More Plants and Less Meat Could Cut Brain Risks Later

If you are unsure how much meat to eat, a plate-shaped pie chart can help you figure it out
By National University of Singapore, National University of Singapore
November 25, 2019 Updated: November 25, 2019

Sticking to a healthy diet with more plants and less meat in midlife could be associated with a reduced risk of cognitive impairment in old age, researchers report.

Researchers looked at the diet patterns of the nearly 17,000 middle-aged participants of the Singapore Chinese Health Study over a period of 20 years. Researchers scored the participants on how similar their diet patterns were to five high-quality diets: the alternative Mediterranean diet; the Alternate Healthy Eating Index 2010; the Dietary Approaches to Stop Hypertension diet; the plant-based diet index; and the healthful plant-based diet index.

Dietary patterns rich in plant-based foods—including whole grains, vegetables, fruits, nuts, and legumes—and low in red meat and sugar-sweetened beverages, have been shown to reduce the risk of cancer, diabetes, and cardiovascular diseases.

The results revealed that participants with the most similarity to these dietary patterns had a significant reduction in risk of cognitive impairment—of 18 percent to 33 percent—compared with those with the least similarity.

People in Singapore currently lead the world in life expectancy, with life spans averaging 85 years. This, along with an aging population, has increased the need to identify and take measures to prevent the development of common conditions associated with old age such as cognitive impairment and dementia.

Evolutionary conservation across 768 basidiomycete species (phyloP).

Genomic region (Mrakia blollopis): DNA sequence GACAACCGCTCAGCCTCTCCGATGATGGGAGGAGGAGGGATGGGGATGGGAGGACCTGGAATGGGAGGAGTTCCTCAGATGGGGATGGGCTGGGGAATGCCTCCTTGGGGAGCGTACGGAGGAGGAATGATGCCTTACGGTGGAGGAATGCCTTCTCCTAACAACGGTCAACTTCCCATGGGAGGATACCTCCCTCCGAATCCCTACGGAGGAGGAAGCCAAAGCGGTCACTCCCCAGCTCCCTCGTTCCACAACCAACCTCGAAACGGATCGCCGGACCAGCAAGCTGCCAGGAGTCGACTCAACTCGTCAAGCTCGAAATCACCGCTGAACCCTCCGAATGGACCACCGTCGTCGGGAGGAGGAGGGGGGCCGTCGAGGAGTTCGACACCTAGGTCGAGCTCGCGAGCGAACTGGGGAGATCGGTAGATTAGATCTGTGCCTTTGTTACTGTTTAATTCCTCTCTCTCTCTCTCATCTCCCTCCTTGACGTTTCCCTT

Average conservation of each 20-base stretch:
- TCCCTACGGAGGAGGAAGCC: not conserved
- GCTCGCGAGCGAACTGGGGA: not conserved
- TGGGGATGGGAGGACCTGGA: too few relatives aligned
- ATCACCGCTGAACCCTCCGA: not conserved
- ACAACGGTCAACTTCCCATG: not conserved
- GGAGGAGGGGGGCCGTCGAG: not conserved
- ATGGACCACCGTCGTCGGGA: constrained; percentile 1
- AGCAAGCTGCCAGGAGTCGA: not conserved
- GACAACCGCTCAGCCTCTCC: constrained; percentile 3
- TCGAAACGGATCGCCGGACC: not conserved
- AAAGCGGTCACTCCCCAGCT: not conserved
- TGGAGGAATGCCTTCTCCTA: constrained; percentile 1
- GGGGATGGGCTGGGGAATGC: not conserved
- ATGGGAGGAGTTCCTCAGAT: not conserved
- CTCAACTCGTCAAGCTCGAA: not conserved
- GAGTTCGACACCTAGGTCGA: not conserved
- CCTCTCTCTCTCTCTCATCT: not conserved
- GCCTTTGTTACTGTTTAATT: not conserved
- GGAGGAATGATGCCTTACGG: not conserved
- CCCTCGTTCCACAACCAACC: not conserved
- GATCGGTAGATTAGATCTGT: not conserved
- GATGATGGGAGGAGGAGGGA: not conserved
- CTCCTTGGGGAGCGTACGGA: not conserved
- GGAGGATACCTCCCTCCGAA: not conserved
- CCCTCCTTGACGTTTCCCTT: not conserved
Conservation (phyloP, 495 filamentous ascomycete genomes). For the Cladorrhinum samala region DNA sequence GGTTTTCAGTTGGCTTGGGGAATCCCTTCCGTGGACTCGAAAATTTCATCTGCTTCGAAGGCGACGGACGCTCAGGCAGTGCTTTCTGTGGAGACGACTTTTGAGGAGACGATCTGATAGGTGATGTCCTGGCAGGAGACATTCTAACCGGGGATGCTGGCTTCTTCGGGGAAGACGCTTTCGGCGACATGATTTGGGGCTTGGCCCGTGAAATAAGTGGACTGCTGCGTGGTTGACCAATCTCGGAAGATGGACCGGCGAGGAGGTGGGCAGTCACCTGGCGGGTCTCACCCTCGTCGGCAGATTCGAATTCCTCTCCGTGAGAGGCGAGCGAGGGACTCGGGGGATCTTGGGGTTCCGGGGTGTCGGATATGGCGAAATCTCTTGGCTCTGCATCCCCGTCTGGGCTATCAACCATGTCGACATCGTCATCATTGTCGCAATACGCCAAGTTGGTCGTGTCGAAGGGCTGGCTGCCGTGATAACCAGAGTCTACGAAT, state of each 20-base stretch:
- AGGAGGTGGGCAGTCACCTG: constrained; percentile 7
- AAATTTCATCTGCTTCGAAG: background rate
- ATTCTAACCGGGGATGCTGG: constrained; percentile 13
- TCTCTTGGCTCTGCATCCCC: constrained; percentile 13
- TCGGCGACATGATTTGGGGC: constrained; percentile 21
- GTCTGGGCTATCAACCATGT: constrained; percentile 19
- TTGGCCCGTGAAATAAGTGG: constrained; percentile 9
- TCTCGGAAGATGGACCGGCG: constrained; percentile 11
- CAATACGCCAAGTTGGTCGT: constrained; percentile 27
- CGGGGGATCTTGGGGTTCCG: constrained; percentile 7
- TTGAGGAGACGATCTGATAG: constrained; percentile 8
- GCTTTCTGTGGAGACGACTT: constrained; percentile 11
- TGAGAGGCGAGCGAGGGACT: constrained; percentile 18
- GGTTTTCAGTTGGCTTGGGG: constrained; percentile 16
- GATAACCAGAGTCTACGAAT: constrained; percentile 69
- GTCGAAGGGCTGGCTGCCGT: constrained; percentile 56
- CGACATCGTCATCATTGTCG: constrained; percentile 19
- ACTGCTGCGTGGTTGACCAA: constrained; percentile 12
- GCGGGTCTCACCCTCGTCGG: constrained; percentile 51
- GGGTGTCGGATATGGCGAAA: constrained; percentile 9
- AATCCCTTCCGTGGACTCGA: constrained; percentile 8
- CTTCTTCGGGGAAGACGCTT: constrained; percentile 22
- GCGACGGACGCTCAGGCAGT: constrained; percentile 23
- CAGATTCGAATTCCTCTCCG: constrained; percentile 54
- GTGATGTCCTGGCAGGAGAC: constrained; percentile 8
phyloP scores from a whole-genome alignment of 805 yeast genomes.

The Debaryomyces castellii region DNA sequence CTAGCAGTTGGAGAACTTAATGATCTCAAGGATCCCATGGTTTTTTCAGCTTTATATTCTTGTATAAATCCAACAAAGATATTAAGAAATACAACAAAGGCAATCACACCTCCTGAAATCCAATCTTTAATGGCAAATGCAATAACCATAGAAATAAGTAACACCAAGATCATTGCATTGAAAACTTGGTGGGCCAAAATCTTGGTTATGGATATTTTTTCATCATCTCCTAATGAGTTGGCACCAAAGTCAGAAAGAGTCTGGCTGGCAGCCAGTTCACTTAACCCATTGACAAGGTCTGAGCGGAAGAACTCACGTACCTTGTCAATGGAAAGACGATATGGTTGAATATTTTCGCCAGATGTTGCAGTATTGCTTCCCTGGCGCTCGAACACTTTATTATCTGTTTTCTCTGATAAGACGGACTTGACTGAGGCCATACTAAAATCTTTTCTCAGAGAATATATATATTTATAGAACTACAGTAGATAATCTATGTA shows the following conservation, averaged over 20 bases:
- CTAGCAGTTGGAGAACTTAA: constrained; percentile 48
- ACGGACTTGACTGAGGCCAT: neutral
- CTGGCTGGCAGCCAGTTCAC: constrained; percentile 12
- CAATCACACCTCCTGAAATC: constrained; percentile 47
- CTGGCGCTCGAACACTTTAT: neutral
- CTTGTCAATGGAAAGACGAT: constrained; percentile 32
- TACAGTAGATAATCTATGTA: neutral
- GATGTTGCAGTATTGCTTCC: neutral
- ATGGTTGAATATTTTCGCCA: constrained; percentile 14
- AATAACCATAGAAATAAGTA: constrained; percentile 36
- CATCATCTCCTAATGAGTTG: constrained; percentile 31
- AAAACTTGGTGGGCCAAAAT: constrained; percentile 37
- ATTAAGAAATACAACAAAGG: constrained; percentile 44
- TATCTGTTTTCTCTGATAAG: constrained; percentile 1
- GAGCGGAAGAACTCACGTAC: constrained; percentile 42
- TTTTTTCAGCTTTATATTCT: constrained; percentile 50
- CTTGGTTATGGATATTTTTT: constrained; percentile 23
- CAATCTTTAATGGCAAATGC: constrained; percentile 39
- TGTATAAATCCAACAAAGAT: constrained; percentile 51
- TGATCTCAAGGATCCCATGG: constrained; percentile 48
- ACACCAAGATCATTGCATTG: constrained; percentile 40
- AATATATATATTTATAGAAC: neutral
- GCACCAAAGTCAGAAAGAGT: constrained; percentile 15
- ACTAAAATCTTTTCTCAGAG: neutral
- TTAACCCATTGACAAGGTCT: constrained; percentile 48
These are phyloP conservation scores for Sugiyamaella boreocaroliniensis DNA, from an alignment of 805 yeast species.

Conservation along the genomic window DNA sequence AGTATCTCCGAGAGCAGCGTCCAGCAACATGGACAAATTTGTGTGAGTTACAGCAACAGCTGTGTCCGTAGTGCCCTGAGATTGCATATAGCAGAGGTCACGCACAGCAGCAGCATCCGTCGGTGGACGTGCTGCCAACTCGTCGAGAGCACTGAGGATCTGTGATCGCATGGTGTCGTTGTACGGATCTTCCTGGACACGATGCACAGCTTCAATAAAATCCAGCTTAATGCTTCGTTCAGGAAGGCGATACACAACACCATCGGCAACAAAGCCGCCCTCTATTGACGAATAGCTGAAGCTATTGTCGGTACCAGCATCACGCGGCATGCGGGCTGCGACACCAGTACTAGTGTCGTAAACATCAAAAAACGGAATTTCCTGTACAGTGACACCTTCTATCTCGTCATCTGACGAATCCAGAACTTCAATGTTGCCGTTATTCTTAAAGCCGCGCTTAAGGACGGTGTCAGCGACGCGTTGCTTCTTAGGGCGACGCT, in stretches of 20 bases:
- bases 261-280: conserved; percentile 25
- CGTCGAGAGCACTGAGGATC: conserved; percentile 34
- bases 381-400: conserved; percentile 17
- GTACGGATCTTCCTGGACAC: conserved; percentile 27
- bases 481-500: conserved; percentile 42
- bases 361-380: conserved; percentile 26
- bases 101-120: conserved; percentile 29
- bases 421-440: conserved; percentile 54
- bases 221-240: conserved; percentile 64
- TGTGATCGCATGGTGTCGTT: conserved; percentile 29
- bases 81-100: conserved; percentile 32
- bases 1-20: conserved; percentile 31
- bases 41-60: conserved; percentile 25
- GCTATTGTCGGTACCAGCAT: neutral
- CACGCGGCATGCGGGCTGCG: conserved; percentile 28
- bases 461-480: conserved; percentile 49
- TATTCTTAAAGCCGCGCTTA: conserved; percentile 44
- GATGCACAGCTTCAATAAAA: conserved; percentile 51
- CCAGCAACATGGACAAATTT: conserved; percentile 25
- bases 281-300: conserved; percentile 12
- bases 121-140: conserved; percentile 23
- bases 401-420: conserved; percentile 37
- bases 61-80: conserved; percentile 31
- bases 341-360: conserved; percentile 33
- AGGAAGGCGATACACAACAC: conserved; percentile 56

“Our study suggests that maintaining a healthy dietary pattern is important for the prevention of onset and delay of cognitive impairment,” says Koh Woon Puay, principal investigator of the Singapore Chinese Health Study and a professor at Saw Swee Hock School of Public Health at the National University of Singapore and the Duke-NUS Medical School.

“Such a pattern is not about the restriction of a single food item but the composition of an overall pattern that recommends cutting back on red meats, especially if they are processed, and including lots of plant-based foods—vegetables, fruit, nuts, beans, whole grains—and fish.”

The Health Promotion Board in Singapore (HPB) recommends eating across all food groups for a balanced and varied diet.

“A simple guide is to fill half our plate with fruit and vegetables, a quarter with whole grains such as brown rice and wholemeal bread, and the last quarter with protein foods such as bean products, seafood, and meat,” advises Annie Ling, group director of the HPB Policy, Research, and Surveillance Division.

This article was originally published by the National University of Singapore. Republished via Futurity.org under Creative Commons License 4.0.

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